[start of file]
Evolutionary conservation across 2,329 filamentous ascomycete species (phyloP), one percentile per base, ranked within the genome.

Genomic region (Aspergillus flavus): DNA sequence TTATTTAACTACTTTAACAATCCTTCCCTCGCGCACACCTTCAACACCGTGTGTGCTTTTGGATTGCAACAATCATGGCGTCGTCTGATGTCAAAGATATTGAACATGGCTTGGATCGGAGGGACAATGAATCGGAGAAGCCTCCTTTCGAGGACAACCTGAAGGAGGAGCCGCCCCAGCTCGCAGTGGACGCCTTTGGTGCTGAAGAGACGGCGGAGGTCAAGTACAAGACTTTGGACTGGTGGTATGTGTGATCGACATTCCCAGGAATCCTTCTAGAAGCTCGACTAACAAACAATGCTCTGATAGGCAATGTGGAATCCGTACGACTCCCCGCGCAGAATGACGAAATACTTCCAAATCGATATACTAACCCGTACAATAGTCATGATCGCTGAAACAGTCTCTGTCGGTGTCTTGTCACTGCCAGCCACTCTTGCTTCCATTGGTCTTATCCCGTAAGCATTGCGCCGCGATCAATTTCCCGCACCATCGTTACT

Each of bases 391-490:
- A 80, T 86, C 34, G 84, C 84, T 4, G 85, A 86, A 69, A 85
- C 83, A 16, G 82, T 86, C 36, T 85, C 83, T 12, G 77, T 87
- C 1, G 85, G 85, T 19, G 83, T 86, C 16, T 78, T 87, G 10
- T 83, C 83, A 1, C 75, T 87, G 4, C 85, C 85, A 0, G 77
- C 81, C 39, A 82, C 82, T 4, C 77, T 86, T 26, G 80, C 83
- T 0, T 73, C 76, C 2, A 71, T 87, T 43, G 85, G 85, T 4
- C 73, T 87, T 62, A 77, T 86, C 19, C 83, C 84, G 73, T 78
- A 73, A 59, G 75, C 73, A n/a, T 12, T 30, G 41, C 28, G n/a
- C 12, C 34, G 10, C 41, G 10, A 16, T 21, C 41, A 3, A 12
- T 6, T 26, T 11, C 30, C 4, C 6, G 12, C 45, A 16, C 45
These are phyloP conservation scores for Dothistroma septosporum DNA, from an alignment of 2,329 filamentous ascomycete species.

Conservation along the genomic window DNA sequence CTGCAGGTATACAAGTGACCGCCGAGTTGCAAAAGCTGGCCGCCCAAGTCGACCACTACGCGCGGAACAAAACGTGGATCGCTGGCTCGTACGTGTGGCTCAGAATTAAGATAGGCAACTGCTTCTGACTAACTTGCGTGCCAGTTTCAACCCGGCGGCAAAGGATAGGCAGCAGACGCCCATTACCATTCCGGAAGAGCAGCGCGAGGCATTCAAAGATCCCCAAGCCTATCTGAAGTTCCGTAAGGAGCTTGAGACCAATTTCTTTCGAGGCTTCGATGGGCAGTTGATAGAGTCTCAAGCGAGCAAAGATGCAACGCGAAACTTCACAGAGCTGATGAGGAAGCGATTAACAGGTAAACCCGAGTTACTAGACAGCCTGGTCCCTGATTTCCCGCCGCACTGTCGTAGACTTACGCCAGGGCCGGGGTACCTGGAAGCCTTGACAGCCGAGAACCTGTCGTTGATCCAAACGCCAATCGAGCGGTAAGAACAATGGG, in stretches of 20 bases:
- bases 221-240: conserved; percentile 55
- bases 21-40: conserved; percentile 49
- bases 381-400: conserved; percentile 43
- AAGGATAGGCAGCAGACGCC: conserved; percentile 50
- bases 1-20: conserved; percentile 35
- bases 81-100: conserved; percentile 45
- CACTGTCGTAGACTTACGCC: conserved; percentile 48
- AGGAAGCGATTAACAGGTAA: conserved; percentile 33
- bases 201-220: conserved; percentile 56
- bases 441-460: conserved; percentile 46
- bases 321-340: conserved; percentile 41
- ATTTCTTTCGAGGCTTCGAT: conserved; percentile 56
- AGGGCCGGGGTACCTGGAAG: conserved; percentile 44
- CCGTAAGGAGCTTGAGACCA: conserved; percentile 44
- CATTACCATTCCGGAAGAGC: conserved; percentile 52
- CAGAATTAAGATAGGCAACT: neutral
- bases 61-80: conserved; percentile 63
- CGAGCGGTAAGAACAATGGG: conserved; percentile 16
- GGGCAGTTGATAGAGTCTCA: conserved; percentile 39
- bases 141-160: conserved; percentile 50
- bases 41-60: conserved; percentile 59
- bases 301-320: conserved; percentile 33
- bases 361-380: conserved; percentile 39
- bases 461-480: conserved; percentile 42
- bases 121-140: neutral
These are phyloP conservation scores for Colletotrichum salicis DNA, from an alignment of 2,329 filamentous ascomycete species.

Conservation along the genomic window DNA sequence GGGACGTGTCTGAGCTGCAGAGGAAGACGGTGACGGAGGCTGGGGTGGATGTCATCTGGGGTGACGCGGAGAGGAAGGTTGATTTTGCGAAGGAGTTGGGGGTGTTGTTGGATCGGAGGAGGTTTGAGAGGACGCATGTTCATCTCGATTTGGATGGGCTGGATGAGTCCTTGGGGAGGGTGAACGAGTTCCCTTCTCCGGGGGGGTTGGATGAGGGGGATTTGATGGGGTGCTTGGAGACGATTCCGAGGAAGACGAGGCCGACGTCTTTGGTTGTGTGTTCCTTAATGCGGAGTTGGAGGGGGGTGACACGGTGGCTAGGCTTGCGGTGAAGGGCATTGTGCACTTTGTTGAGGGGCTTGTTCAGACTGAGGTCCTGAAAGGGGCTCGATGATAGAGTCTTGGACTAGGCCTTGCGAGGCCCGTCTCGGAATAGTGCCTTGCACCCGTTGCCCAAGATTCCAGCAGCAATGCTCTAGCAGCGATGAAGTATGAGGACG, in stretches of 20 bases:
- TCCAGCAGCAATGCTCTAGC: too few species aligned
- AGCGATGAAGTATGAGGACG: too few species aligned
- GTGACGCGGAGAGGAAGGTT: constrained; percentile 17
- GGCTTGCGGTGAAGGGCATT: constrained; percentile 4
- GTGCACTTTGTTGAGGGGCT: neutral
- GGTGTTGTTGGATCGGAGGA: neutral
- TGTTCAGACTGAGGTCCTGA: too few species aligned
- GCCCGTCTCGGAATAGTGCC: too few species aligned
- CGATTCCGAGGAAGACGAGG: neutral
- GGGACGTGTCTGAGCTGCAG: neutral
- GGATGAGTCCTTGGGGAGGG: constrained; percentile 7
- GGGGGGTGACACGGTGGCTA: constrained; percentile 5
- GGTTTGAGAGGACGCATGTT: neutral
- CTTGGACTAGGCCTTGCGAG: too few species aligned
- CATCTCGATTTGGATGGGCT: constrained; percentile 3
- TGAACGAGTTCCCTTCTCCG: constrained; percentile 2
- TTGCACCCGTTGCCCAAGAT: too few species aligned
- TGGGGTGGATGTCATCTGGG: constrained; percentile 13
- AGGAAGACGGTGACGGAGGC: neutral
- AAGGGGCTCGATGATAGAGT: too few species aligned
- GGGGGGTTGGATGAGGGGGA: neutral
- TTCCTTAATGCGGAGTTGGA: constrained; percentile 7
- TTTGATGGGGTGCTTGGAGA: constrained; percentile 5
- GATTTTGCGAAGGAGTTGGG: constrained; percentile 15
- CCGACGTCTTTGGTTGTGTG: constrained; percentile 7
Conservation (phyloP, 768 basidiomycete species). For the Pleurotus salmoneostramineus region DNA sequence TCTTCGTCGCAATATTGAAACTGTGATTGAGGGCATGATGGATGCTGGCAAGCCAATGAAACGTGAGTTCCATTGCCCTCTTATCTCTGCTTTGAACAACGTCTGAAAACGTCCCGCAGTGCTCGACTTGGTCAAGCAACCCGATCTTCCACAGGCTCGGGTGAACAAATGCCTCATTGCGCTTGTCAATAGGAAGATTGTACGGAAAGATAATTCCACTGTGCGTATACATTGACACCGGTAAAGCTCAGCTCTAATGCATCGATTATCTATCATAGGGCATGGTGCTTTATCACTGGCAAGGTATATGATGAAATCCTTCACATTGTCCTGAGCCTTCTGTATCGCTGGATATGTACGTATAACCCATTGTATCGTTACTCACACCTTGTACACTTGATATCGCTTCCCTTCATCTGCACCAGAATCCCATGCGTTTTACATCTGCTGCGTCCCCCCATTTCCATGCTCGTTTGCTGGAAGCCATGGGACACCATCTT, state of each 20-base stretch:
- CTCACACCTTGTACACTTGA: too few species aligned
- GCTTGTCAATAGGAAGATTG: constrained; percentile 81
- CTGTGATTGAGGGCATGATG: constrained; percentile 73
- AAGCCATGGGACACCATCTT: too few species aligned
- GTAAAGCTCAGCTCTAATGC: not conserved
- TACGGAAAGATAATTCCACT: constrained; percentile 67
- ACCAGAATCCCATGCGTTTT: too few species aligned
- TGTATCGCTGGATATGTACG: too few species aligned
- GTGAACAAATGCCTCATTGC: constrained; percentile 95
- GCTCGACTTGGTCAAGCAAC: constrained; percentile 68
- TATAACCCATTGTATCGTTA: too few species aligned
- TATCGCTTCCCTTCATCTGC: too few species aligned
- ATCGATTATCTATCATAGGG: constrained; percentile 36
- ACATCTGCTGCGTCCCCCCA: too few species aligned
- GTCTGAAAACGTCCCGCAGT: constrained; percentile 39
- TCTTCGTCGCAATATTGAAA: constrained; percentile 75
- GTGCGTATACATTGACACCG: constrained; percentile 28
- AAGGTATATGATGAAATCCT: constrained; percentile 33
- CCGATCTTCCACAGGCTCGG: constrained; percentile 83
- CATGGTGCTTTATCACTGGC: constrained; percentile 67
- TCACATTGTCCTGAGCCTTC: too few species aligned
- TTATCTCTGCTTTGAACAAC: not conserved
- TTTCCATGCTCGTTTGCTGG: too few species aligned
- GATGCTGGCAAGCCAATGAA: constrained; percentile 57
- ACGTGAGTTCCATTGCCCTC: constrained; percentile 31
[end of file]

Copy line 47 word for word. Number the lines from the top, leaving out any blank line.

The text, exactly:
- GTGCACTTTGTTGAGGGGCT: neutral